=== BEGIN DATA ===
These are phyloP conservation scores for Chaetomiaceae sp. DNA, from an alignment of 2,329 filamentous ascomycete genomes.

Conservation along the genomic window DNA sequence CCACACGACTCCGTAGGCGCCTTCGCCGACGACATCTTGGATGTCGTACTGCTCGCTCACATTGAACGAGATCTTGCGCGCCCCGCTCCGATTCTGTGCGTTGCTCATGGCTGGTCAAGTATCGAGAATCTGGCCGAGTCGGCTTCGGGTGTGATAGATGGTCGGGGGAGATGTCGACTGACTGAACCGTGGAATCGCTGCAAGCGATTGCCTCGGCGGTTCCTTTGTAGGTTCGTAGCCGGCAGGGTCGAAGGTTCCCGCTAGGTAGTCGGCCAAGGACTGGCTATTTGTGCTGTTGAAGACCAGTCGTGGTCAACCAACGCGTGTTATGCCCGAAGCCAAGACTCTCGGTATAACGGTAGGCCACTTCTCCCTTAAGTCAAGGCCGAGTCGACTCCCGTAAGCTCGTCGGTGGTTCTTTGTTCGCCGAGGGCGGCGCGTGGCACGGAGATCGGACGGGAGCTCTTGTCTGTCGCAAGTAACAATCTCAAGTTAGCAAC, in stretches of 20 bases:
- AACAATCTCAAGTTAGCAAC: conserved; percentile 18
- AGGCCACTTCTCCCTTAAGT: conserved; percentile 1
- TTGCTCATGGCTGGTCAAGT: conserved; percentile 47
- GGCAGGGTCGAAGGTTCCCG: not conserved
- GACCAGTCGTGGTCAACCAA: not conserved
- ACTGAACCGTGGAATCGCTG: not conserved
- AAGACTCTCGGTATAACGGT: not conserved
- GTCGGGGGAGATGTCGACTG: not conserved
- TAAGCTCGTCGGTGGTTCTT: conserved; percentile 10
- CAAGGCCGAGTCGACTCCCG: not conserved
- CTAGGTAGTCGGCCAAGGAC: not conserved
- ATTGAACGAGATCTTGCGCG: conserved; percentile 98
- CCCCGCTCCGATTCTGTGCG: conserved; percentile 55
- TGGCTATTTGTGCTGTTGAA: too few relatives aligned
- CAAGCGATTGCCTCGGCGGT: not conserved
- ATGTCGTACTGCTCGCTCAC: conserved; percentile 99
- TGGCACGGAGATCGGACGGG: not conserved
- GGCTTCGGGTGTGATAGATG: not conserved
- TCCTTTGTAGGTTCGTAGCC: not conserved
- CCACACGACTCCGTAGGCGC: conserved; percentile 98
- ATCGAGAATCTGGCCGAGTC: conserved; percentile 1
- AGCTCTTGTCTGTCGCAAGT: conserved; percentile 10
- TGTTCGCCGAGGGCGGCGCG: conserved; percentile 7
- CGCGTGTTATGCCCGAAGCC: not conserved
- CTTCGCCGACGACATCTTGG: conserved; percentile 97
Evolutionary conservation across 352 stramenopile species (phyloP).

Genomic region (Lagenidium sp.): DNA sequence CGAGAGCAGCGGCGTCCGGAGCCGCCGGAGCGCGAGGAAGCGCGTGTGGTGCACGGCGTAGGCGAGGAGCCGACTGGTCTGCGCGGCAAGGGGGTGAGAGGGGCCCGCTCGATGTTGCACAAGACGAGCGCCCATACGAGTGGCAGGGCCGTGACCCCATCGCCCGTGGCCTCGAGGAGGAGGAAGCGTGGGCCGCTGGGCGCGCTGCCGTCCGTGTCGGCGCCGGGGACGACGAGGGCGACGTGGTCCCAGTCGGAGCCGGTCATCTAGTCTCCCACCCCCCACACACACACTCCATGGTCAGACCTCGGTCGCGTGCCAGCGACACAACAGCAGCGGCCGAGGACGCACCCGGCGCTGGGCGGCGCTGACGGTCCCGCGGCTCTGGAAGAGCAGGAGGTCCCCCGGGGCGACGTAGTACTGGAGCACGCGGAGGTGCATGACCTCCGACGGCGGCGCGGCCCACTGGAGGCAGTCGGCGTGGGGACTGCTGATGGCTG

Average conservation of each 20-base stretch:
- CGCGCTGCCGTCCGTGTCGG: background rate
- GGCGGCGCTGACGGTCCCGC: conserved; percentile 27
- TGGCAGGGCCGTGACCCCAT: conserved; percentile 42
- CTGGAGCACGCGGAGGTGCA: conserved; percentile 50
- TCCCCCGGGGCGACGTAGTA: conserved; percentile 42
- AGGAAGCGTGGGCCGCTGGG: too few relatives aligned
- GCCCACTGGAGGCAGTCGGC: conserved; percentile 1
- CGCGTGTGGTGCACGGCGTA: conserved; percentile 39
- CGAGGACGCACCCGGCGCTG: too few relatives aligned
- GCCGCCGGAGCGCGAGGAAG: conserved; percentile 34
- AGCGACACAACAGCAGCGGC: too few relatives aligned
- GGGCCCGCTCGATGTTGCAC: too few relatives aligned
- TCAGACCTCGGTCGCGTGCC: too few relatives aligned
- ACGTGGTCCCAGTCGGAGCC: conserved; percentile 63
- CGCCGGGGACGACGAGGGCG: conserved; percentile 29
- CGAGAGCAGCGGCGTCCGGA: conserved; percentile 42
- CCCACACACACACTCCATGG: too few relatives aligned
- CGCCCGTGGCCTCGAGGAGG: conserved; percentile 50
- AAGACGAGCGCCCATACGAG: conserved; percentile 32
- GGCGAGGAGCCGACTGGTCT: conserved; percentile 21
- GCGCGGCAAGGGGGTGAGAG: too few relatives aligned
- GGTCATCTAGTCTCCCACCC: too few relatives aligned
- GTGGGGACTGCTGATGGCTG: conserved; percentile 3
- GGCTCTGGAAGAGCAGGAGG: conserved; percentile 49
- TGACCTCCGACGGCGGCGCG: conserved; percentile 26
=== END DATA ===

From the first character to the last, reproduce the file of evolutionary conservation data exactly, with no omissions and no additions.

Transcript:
These are phyloP conservation scores for Chaetomiaceae sp. DNA, from an alignment of 2,329 filamentous ascomycete genomes.

Conservation along the genomic window DNA sequence CCACACGACTCCGTAGGCGCCTTCGCCGACGACATCTTGGATGTCGTACTGCTCGCTCACATTGAACGAGATCTTGCGCGCCCCGCTCCGATTCTGTGCGTTGCTCATGGCTGGTCAAGTATCGAGAATCTGGCCGAGTCGGCTTCGGGTGTGATAGATGGTCGGGGGAGATGTCGACTGACTGAACCGTGGAATCGCTGCAAGCGATTGCCTCGGCGGTTCCTTTGTAGGTTCGTAGCCGGCAGGGTCGAAGGTTCCCGCTAGGTAGTCGGCCAAGGACTGGCTATTTGTGCTGTTGAAGACCAGTCGTGGTCAACCAACGCGTGTTATGCCCGAAGCCAAGACTCTCGGTATAACGGTAGGCCACTTCTCCCTTAAGTCAAGGCCGAGTCGACTCCCGTAAGCTCGTCGGTGGTTCTTTGTTCGCCGAGGGCGGCGCGTGGCACGGAGATCGGACGGGAGCTCTTGTCTGTCGCAAGTAACAATCTCAAGTTAGCAAC, in stretches of 20 bases:
- AACAATCTCAAGTTAGCAAC: conserved; percentile 18
- AGGCCACTTCTCCCTTAAGT: conserved; percentile 1
- TTGCTCATGGCTGGTCAAGT: conserved; percentile 47
- GGCAGGGTCGAAGGTTCCCG: not conserved
- GACCAGTCGTGGTCAACCAA: not conserved
- ACTGAACCGTGGAATCGCTG: not conserved
- AAGACTCTCGGTATAACGGT: not conserved
- GTCGGGGGAGATGTCGACTG: not conserved
- TAAGCTCGTCGGTGGTTCTT: conserved; percentile 10
- CAAGGCCGAGTCGACTCCCG: not conserved
- CTAGGTAGTCGGCCAAGGAC: not conserved
- ATTGAACGAGATCTTGCGCG: conserved; percentile 98
- CCCCGCTCCGATTCTGTGCG: conserved; percentile 55
- TGGCTATTTGTGCTGTTGAA: too few relatives aligned
- CAAGCGATTGCCTCGGCGGT: not conserved
- ATGTCGTACTGCTCGCTCAC: conserved; percentile 99
- TGGCACGGAGATCGGACGGG: not conserved
- GGCTTCGGGTGTGATAGATG: not conserved
- TCCTTTGTAGGTTCGTAGCC: not conserved
- CCACACGACTCCGTAGGCGC: conserved; percentile 98
- ATCGAGAATCTGGCCGAGTC: conserved; percentile 1
- AGCTCTTGTCTGTCGCAAGT: conserved; percentile 10
- TGTTCGCCGAGGGCGGCGCG: conserved; percentile 7
- CGCGTGTTATGCCCGAAGCC: not conserved
- CTTCGCCGACGACATCTTGG: conserved; percentile 97
Evolutionary conservation across 352 stramenopile species (phyloP).

Genomic region (Lagenidium sp.): DNA sequence CGAGAGCAGCGGCGTCCGGAGCCGCCGGAGCGCGAGGAAGCGCGTGTGGTGCACGGCGTAGGCGAGGAGCCGACTGGTCTGCGCGGCAAGGGGGTGAGAGGGGCCCGCTCGATGTTGCACAAGACGAGCGCCCATACGAGTGGCAGGGCCGTGACCCCATCGCCCGTGGCCTCGAGGAGGAGGAAGCGTGGGCCGCTGGGCGCGCTGCCGTCCGTGTCGGCGCCGGGGACGACGAGGGCGACGTGGTCCCAGTCGGAGCCGGTCATCTAGTCTCCCACCCCCCACACACACACTCCATGGTCAGACCTCGGTCGCGTGCCAGCGACACAACAGCAGCGGCCGAGGACGCACCCGGCGCTGGGCGGCGCTGACGGTCCCGCGGCTCTGGAAGAGCAGGAGGTCCCCCGGGGCGACGTAGTACTGGAGCACGCGGAGGTGCATGACCTCCGACGGCGGCGCGGCCCACTGGAGGCAGTCGGCGTGGGGACTGCTGATGGCTG

Average conservation of each 20-base stretch:
- CGCGCTGCCGTCCGTGTCGG: background rate
- GGCGGCGCTGACGGTCCCGC: conserved; percentile 27
- TGGCAGGGCCGTGACCCCAT: conserved; percentile 42
- CTGGAGCACGCGGAGGTGCA: conserved; percentile 50
- TCCCCCGGGGCGACGTAGTA: conserved; percentile 42
- AGGAAGCGTGGGCCGCTGGG: too few relatives aligned
- GCCCACTGGAGGCAGTCGGC: conserved; percentile 1
- CGCGTGTGGTGCACGGCGTA: conserved; percentile 39
- CGAGGACGCACCCGGCGCTG: too few relatives aligned
- GCCGCCGGAGCGCGAGGAAG: conserved; percentile 34
- AGCGACACAACAGCAGCGGC: too few relatives aligned
- GGGCCCGCTCGATGTTGCAC: too few relatives aligned
- TCAGACCTCGGTCGCGTGCC: too few relatives aligned
- ACGTGGTCCCAGTCGGAGCC: conserved; percentile 63
- CGCCGGGGACGACGAGGGCG: conserved; percentile 29
- CGAGAGCAGCGGCGTCCGGA: conserved; percentile 42
- CCCACACACACACTCCATGG: too few relatives aligned
- CGCCCGTGGCCTCGAGGAGG: conserved; percentile 50
- AAGACGAGCGCCCATACGAG: conserved; percentile 32
- GGCGAGGAGCCGACTGGTCT: conserved; percentile 21
- GCGCGGCAAGGGGGTGAGAG: too few relatives aligned
- GGTCATCTAGTCTCCCACCC: too few relatives aligned
- GTGGGGACTGCTGATGGCTG: conserved; percentile 3
- GGCTCTGGAAGAGCAGGAGG: conserved; percentile 49
- TGACCTCCGACGGCGGCGCG: conserved; percentile 26